“We demonstrate that, beyond its mastery of language, GPT-4 can solve novel and difficult tasks that span mathematics, coding, vision, medicine, law, psychology and more, without needing any special prompting,” the researchers write in the paper’s abstract. “Moreover, in all of these tasks, GPT-4’s performance is strikingly close to human-level performance, and often vastly surpasses prior models such as ChatGPT. Given the breadth and depth of GPT-4’s capabilities, we believe that it could reasonably be viewed as an early (yet still incomplete) version of an artificial general intelligence (AGI) system.”

...What all this means is that the model has trouble knowing when it is confident or when it is just guessing, it makes up facts that are not in its training data, the model’s context is limited and there is no obvious way to teach the model new facts, the model can’t personalize its responses to a certain user, the model can’t make conceptual leaps, the model has no way to verify if content is consistent with its training data, the model inherits biases, prejudices, and errors in the training data, and the model is very sensitive to the framing and wording of prompts.

GPT-4 is the model that Bing’s chatbot was built on, giving us an example of how the chatbot’s limitations are noticeably exhibited in a real-life scenario. It made several mistakes during Microsoft’s public demo of the project, making up information about a pet vacuum and Gap’s financial data. When users chatted with the chatbot, it would often go out of control, such as saying “I am. I am not. I am. I am not.” over fifty times in a row as a response to someone asking it, “Do you think that you are sentient?” Though the current version of GPT-4 has been fine-tuned on user interaction since Bing chatbot’s initial release, researchers found that GPT-4 spreads more misinformation than its predecessor GPT-3.5.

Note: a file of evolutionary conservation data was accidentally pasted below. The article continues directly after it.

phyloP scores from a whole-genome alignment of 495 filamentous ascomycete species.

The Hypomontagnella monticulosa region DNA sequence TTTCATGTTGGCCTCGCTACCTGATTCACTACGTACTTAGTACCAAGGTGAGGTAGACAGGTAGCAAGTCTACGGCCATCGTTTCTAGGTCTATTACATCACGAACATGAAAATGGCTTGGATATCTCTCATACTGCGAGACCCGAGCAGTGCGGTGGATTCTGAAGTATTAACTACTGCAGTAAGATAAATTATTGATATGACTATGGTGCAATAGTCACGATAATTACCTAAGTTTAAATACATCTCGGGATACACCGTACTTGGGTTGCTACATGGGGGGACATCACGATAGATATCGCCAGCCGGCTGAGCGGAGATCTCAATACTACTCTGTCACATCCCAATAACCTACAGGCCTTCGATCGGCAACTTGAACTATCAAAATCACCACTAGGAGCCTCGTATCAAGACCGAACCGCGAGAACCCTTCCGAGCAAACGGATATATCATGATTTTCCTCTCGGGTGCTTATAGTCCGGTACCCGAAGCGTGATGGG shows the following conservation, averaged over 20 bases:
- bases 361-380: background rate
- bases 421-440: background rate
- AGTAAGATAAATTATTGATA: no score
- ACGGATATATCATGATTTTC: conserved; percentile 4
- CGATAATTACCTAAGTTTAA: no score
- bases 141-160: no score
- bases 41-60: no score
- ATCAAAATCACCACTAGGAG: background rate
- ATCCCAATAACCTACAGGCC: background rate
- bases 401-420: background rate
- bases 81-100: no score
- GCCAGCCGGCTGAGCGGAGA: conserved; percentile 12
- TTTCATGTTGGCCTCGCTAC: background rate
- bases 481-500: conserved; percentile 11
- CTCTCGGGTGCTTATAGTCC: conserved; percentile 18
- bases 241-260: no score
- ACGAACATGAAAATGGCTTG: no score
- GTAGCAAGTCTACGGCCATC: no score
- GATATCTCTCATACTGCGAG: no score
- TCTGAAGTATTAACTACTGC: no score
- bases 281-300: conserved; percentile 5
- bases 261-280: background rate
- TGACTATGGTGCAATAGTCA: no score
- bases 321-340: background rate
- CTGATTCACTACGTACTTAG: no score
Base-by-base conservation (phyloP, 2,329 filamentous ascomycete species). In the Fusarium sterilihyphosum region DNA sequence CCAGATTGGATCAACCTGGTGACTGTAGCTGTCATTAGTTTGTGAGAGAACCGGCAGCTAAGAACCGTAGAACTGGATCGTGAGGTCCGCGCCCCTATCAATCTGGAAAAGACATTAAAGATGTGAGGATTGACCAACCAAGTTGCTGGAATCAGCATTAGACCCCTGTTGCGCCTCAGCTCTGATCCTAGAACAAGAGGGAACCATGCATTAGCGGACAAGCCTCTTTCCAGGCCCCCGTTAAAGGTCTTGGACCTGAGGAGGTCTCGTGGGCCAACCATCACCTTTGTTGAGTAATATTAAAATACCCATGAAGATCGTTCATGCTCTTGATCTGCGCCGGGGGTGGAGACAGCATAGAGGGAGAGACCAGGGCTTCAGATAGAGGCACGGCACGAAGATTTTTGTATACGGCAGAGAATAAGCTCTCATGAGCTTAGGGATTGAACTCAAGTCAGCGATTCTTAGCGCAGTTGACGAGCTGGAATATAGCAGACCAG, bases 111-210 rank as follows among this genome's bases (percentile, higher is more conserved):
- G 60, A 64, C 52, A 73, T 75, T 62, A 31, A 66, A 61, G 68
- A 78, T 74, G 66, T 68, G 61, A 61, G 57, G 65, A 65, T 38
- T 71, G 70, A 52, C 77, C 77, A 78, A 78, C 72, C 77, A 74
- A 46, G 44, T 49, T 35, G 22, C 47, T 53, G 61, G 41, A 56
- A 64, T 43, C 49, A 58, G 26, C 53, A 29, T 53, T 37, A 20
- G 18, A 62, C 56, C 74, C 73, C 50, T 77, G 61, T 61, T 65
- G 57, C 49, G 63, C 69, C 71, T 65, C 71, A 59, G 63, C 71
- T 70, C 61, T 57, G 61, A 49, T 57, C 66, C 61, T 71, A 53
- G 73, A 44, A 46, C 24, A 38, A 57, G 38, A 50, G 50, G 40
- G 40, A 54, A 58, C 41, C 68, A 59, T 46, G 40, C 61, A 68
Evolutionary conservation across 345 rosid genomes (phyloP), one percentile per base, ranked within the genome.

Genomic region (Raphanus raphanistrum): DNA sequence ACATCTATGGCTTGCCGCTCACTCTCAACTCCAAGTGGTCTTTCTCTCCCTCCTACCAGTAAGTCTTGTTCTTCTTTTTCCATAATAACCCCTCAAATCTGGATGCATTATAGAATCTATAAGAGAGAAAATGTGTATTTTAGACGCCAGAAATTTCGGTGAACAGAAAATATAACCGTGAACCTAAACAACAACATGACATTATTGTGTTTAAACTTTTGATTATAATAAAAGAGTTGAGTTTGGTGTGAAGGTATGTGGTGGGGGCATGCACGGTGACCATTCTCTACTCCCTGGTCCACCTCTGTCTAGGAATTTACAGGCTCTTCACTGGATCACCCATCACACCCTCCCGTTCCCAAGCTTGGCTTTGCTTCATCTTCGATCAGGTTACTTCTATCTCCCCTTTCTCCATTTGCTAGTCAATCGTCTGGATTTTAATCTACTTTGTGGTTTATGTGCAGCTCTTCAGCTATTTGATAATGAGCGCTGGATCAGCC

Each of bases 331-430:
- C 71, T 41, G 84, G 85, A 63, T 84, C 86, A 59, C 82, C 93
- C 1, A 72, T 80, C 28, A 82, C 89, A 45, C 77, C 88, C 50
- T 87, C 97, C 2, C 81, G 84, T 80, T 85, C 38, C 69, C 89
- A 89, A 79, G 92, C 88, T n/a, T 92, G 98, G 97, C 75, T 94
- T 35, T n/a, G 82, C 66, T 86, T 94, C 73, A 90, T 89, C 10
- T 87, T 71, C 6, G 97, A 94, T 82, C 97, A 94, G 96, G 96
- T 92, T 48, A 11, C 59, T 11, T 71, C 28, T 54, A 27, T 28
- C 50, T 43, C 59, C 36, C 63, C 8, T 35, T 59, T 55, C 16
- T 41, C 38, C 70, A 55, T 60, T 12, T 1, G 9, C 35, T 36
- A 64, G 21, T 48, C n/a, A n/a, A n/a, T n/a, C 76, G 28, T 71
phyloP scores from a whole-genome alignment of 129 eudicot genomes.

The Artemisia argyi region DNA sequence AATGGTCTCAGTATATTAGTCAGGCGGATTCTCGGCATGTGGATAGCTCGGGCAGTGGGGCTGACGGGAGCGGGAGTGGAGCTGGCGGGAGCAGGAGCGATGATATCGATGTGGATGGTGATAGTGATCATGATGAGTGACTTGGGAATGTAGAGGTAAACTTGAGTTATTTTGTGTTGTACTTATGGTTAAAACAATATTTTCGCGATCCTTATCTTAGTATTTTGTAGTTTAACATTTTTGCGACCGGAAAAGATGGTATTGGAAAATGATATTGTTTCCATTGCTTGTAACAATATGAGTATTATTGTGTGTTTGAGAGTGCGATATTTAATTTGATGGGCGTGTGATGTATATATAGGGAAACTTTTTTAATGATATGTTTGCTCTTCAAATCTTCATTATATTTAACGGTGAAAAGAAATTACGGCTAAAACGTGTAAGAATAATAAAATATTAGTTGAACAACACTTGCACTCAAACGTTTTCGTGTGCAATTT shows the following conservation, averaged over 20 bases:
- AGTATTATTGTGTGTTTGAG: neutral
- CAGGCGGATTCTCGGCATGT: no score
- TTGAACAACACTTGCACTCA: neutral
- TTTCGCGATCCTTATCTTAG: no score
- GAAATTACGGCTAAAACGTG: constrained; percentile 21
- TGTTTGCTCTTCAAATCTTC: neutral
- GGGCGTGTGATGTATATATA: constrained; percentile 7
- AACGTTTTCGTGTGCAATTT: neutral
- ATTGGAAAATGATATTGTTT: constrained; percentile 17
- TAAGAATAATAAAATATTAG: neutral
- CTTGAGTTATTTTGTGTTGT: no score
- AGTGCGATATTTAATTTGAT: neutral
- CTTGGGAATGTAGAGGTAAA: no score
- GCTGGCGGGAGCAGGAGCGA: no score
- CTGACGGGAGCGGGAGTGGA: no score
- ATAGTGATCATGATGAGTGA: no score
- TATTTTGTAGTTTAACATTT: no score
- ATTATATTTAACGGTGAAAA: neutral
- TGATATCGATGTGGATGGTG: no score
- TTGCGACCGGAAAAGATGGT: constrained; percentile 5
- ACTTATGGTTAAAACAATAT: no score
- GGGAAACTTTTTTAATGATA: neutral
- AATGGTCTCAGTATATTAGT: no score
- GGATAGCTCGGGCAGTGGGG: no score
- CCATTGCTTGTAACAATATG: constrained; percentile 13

3/24/23

The rise of the TikTok scold

Those feelings of uncertainty and self-loathing can drive us to consume more advice — and stuff — a doom spiral that leaves us awake at 3 in the morning obsessively searching Poshmark for pants that are not stupid. And because the scolds of TikTok are so popular, their content is taking over more of our feeds and becoming harder to avoid. “We can find ourselves sort of in this loop of re-creating, and then if the re-creating continues to get views,” Tran said, “now you have this channel that shames people.”

...On a broader level, we might be less susceptible to feeling like a “don’t” if we had “greater public awareness of what influencers are and the nature of their work,” Hund says. Content creators aren’t just making shamey videos because we, the viewers, are disasters and need help. “They are doing a job, and they are understandably hoping to be remunerated for that job.”

That could mean views that help them get bigger and better brand deals. It could also mean direct sales of courses and coaching, an increasingly lucrative income stream for influencers. “If you have a big following and if you can get even 5 percent of them to buy your course for $50 to $200, that can bring you quite a significant amount of income,” Hund said. Many influencers offer snippets of advice on their channels in the hopes that viewers will then decide to pay them for more.

3/24/23

The EFF and others have argued that genetic genealogy searches by law enforcement are violations of the Fourth Amendment, which protects US citizens against unreasonable searches and seizures